A lot of times with hamstring issues, if you look at the psoas and the iliacus or sometimes it’s called the ilio-psoas, it’s very tied into hamstring issues and because of the design of the way it attaches on the femur and the way it attaches on the spine. So if the psoas is not happy, if it’s trigger points, if it’s not releasing correctly, then you can bet the hamstring issues are a day away.
So it’s important to do activities that either keep the psoas elongated and moving efficiently, whether it’s sprint drills to evaluate or whether you’re doing extension activities or whether you’re doing manual therapy after certain types of hard training that that area has to be operating correctly in order to sprint efficiently.
When it’s not operating efficiently it creates a whole host of problems. So we need to get past the idea that okay, the hamstring’s tight so I need to work on the hamstring. A lot of times with hamstring issues, it’s not the hamstring at all that’s really the problem.
It’s the hamstring’s being overworked because the psoas might be out of whack or the piriformis or you have to do work along the iliac crest to get the hamstrings to relax because once you get those other areas to relax then the tension’s gone out of the system and everything can operate efficiently again.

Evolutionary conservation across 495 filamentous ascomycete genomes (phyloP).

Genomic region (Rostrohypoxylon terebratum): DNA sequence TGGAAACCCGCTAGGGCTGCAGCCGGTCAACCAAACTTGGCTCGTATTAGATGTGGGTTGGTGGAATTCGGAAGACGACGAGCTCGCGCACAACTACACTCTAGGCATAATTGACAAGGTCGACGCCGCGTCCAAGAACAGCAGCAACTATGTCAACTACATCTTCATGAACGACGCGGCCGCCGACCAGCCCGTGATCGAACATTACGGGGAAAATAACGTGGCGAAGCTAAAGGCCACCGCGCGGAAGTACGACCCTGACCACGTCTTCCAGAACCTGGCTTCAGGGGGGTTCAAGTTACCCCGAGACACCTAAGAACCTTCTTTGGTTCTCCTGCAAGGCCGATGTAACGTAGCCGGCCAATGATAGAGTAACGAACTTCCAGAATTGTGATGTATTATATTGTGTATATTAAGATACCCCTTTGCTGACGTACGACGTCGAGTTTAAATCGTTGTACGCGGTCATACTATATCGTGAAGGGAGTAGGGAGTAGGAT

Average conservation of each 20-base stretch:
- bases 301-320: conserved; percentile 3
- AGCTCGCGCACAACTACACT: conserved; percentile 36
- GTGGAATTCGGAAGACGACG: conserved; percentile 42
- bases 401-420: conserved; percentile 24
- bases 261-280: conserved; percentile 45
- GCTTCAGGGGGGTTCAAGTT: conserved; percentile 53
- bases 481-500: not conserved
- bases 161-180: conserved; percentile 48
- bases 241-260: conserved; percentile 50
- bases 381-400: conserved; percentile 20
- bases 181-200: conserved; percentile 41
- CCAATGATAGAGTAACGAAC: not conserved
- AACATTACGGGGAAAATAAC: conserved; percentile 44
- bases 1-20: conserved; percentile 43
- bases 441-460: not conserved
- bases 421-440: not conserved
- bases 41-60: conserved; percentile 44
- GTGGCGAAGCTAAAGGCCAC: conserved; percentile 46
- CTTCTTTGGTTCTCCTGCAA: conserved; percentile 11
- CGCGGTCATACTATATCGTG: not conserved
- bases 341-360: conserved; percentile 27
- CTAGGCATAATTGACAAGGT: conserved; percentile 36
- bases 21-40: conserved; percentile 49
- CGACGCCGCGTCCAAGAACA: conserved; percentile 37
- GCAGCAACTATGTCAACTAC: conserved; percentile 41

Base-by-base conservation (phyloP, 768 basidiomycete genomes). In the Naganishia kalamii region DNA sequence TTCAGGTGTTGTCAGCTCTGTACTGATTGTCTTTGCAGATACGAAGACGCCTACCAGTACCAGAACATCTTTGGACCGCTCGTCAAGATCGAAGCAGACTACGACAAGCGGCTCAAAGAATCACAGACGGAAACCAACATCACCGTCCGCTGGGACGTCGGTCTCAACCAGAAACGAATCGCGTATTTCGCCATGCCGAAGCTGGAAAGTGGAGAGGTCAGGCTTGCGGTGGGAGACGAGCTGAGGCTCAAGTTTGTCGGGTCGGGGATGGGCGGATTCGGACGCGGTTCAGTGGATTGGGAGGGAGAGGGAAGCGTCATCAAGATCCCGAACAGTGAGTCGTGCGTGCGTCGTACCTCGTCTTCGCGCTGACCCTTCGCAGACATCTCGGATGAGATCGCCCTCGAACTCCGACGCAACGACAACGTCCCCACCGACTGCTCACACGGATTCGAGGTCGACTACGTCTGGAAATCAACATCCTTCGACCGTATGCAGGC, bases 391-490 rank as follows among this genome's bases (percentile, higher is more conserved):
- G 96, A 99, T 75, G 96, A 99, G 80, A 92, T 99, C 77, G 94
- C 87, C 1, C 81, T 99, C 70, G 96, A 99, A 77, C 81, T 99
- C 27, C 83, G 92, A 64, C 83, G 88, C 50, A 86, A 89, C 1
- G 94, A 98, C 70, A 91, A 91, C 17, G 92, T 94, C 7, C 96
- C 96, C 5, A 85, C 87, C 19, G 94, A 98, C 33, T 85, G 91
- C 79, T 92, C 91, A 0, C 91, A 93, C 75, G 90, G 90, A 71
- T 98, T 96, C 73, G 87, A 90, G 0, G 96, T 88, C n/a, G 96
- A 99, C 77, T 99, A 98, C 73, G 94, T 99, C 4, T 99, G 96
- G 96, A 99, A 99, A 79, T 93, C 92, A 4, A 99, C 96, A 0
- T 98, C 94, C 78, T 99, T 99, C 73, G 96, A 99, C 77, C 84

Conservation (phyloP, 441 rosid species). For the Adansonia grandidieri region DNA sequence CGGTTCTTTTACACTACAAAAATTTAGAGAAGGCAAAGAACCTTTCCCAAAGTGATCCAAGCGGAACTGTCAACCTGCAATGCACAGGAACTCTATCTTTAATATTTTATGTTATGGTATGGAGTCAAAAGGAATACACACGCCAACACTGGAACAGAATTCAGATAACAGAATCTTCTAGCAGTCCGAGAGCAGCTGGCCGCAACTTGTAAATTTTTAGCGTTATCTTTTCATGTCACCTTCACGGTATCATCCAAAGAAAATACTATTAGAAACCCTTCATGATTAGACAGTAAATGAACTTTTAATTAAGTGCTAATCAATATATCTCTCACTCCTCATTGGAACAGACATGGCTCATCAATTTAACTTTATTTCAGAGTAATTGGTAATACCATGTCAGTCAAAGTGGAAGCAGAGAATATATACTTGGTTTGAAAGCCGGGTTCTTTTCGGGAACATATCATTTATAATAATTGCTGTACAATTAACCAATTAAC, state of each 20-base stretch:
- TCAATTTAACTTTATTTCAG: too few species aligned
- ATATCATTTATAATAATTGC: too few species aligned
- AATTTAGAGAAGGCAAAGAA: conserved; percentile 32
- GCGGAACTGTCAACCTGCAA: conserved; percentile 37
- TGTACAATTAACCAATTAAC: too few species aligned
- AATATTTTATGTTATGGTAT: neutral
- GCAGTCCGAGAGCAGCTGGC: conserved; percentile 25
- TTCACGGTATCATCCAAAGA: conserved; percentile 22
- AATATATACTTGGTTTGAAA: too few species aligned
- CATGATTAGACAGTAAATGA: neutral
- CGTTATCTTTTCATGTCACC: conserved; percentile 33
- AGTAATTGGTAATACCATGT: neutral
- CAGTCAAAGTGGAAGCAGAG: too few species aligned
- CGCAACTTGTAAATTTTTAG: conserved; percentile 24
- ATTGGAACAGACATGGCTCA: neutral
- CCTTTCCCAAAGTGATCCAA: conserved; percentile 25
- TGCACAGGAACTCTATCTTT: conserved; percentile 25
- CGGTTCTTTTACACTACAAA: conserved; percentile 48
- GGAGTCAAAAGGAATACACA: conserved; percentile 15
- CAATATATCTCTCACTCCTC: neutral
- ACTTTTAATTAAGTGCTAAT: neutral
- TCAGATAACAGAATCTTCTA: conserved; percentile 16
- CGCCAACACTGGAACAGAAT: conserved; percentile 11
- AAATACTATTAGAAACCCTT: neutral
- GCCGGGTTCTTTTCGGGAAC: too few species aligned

[LT]: That’s a great point, Kebba. Can you give us maybe just one example of the type of activity or movement that you would do if you have an athlete who’s having this type of problem that you would do to address that? Even a very general example.
[KT]: One thing I’m gonna look at is I’m gonna look at the psoas, the piriformis, the abductors and see if they’re working correctly. If they’re not those are the first areas that go when kids complain of hamstring issues.
So, looking at those areas, looking at the anatomy there. When those are out, when there’s issues in the hamstring I look there is what I’m trying to say. So, that’s part of the evaluation process. Can they do A skips? Can they do B skips correctly? Can they do skipping type of things?